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Video Poker Mistakes vs Pay Table

Discussion in 'Video Poker' started by fenway68, Oct 9, 2016.

  1. fenway68

    fenway68 High-Roller

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    Has this been discussed before...

    Lots of us profess our love for VP, many of us for bartop VP, many of don't like the poor paytables we face playing there, yet many of us, play there anyway.

    Hope the following makes sense:

    1. pretend I play sober at the bar, and get loaded on the casino floor
    2. bartop 7/5 DDB (ugh!)
    3. on the casino floor 8/5 (maybe 9/5)
    4. Assuming I can play perfect sober but make mistakes when I am drinking...

    How many mistakes do I need to make playing 9/5 to match that of the poorer paytables... 8/5, and 8/5 to 7/5 and compare 9/5 all the way to 7/5??? (remember in this experiment I am playing sober with the "bad" tables and drinking on the good ones)

    now of course, I will be likely be playing equally as loaded at the bar or the floor depending on "tickets/lights" or CW service so this point is only theoretical for the math geek inside of me.
     
  2. vetsen

    vetsen Tourist

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    Rather than how many mistakes can you make, the better question is what kind of mistakes can you make.

    If you're so drunk that you hold only one K from KK, you can only do that about once an hour if you play otherwise perfectly.

    If you're just a little buzzed and you forget whether you're supposed to hold JT98 or 88, that's not going to cost you anywhere close to 1%.
     
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  3. tringlomane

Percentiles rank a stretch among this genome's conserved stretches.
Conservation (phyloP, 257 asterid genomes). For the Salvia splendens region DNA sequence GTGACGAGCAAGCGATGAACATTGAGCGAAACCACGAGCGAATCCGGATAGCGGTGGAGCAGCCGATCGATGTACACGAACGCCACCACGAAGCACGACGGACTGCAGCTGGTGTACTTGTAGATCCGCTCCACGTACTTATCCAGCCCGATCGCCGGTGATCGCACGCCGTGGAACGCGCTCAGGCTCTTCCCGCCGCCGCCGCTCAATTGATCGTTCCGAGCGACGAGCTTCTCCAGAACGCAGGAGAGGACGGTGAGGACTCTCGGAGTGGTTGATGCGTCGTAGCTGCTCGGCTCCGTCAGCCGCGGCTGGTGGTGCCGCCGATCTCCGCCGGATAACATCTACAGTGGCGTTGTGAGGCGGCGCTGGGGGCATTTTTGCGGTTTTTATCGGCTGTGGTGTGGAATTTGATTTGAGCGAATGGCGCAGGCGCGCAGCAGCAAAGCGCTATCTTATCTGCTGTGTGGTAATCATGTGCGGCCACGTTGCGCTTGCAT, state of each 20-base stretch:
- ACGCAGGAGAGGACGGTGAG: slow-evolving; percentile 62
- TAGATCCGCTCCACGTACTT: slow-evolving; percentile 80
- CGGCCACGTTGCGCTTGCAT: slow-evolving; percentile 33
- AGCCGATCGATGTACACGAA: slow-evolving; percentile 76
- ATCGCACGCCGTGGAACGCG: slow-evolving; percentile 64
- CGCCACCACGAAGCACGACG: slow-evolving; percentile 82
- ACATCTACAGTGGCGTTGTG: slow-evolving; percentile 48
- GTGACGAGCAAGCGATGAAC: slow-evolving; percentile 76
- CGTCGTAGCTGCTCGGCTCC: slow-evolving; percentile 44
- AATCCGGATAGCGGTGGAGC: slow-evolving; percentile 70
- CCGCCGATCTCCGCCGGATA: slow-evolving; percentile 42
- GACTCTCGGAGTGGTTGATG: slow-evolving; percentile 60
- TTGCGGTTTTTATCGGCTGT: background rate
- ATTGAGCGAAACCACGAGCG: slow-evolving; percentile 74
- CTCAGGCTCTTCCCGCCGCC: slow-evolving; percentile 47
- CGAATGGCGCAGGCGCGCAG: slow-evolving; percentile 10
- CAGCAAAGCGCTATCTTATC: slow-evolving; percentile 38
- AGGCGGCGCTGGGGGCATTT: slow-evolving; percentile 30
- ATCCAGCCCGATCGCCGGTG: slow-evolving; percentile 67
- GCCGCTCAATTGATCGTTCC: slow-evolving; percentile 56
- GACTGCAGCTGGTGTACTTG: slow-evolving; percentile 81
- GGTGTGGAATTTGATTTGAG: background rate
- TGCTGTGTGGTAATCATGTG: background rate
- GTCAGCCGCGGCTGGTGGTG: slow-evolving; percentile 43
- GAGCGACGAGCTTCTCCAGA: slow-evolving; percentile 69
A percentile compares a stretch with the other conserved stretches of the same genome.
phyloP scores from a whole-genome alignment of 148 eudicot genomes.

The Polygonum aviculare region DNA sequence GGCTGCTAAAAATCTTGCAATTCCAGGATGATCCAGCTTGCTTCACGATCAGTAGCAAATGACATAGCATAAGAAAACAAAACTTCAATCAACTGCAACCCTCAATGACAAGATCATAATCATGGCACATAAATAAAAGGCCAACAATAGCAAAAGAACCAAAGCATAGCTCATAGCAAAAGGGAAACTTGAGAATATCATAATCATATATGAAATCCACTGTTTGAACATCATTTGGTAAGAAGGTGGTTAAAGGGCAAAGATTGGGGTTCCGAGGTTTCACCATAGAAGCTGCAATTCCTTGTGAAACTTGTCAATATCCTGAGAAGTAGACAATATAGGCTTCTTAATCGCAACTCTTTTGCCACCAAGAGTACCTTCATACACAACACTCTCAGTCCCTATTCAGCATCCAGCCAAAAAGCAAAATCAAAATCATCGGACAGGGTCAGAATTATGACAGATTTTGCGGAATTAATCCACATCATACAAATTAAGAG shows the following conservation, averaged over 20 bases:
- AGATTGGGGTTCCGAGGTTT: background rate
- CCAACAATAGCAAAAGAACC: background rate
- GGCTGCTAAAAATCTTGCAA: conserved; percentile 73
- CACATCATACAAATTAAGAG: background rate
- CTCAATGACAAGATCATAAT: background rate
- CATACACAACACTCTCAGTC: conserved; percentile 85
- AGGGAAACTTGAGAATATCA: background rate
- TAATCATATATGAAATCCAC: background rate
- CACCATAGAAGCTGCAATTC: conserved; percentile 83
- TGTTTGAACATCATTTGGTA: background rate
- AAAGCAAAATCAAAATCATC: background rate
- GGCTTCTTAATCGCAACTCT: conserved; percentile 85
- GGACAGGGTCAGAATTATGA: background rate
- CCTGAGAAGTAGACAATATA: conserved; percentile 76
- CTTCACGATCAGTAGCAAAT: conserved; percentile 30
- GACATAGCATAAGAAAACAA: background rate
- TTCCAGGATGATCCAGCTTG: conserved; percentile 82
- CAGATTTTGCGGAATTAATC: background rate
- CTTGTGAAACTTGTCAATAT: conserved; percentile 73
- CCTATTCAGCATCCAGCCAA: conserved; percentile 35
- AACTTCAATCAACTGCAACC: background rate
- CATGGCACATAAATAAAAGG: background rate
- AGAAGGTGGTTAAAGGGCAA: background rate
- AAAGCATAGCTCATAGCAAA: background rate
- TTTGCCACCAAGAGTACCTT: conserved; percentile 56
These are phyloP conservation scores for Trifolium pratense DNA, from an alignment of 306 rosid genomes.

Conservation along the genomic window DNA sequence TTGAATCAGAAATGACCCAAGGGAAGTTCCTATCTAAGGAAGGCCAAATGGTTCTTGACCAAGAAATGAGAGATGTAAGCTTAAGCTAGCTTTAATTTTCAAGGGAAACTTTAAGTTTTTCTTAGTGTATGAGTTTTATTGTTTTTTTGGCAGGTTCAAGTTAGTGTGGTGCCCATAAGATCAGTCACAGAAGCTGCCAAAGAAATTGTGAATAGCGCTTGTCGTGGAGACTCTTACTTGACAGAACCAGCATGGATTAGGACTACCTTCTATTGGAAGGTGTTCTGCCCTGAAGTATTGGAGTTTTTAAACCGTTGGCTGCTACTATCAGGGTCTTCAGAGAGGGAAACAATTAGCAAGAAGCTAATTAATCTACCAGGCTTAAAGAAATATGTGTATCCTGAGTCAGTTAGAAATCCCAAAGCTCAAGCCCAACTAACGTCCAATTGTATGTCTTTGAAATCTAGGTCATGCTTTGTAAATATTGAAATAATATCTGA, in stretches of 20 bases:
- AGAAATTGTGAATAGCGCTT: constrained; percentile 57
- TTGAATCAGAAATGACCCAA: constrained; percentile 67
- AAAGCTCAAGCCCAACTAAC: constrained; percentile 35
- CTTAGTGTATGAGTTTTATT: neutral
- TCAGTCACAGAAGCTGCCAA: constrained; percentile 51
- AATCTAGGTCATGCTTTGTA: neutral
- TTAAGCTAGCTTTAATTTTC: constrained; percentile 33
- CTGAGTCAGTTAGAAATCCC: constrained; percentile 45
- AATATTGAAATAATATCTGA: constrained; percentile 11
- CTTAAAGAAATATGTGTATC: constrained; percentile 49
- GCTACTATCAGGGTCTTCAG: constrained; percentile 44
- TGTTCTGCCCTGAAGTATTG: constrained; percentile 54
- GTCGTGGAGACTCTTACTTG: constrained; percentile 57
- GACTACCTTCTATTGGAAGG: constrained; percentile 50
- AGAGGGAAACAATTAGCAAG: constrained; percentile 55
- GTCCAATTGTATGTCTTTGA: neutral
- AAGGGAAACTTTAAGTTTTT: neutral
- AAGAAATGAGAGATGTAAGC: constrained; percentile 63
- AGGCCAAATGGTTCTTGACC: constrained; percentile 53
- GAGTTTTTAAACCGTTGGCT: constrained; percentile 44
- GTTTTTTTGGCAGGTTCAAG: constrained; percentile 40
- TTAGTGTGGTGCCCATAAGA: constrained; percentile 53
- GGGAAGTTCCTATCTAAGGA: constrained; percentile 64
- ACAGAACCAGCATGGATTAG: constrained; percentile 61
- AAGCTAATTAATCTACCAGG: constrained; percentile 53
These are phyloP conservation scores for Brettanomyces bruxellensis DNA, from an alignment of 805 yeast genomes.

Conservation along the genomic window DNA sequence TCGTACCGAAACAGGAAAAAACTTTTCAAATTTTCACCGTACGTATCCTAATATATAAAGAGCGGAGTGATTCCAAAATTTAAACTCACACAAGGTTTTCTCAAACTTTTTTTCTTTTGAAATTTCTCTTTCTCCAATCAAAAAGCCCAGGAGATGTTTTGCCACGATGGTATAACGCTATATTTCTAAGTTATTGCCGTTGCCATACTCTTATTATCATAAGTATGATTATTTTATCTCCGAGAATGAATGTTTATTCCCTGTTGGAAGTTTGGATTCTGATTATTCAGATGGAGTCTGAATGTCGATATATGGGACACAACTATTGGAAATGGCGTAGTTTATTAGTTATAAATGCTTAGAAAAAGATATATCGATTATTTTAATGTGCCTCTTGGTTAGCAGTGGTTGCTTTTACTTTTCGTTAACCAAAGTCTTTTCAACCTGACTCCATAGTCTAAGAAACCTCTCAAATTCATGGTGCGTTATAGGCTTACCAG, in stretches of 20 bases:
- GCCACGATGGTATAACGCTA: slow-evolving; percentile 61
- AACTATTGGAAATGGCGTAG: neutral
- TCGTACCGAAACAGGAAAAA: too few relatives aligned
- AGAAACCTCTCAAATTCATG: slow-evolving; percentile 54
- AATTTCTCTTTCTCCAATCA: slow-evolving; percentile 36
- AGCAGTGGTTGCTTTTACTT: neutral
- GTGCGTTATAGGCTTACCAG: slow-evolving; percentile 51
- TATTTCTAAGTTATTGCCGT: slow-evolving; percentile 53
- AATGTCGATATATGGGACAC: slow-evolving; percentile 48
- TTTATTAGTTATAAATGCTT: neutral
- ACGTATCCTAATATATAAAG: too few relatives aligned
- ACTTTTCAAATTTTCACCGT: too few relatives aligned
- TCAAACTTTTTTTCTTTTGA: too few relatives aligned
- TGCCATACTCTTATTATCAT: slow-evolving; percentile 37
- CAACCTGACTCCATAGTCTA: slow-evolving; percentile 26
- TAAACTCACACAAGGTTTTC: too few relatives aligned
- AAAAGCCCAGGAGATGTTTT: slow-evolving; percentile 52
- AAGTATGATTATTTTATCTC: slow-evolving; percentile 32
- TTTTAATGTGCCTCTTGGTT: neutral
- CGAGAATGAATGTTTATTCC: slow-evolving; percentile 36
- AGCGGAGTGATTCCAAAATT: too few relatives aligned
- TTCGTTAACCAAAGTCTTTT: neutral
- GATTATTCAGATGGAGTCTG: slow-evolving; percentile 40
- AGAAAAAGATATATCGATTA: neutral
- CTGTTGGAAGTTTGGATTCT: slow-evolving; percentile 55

tringlomane STP Addicted Beer Snob

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    Like vetsen mentioned, it is very dependent on the actual errors made. Small errors aren't a big deal, but complete misholdings can be. And also how often are you actually making these mistakes matter. When I peek over at other "regulars" playing sober in St. Louis, I would say their errors cost them maybe 1% overall, the worse players may cost themselves closer to 2%. But most have a reasonable idea how to play.

    Here are the return penalties if following errors are ALWAYS made:

    Common errors among casual players:

    no 3 to a straight flush: 0.224%
    no 2 pair w/face cards, hold 1 pair only: 0.426%
    All 2 high cards beats 4 to inside straight with 2 or more high cards: 0.0668%
    3 to a Royal beats all high pairs and 2 pair: 0.1282%
    3 to a Royal beats 2 pair and pair of face cards: 0.0469%
    3 to a Royal beats a pair of face cards: 0.0379%

    Possible errors more likely to occur with drunk/distracted play:
    2 high cards beat low pair (since you miss the pair): 3.6732%
    1 or 2 high cards beat low pair (since you miss the pair): 6.933%
    Don't hold anything because you forget you're in the draw phase (including dealt winners): 67.8205%
    Don't hold anything because you forget you're in the draw phase (excluding dealt winners automatically pointed out to you by the machine): 25.9184%

    For errors above that you think will occur "some of the time", multiply by the percentage you think it might happen. For example, forgetting you're on the draw for non-winners once every 100 hands would cost you 25.9184% x 1% = 0.2592%.

    _________________________________________________________________________

    Here are some other careless errors drunk players may do, or players playing on machines with "sticky buttons", failing to hold one card: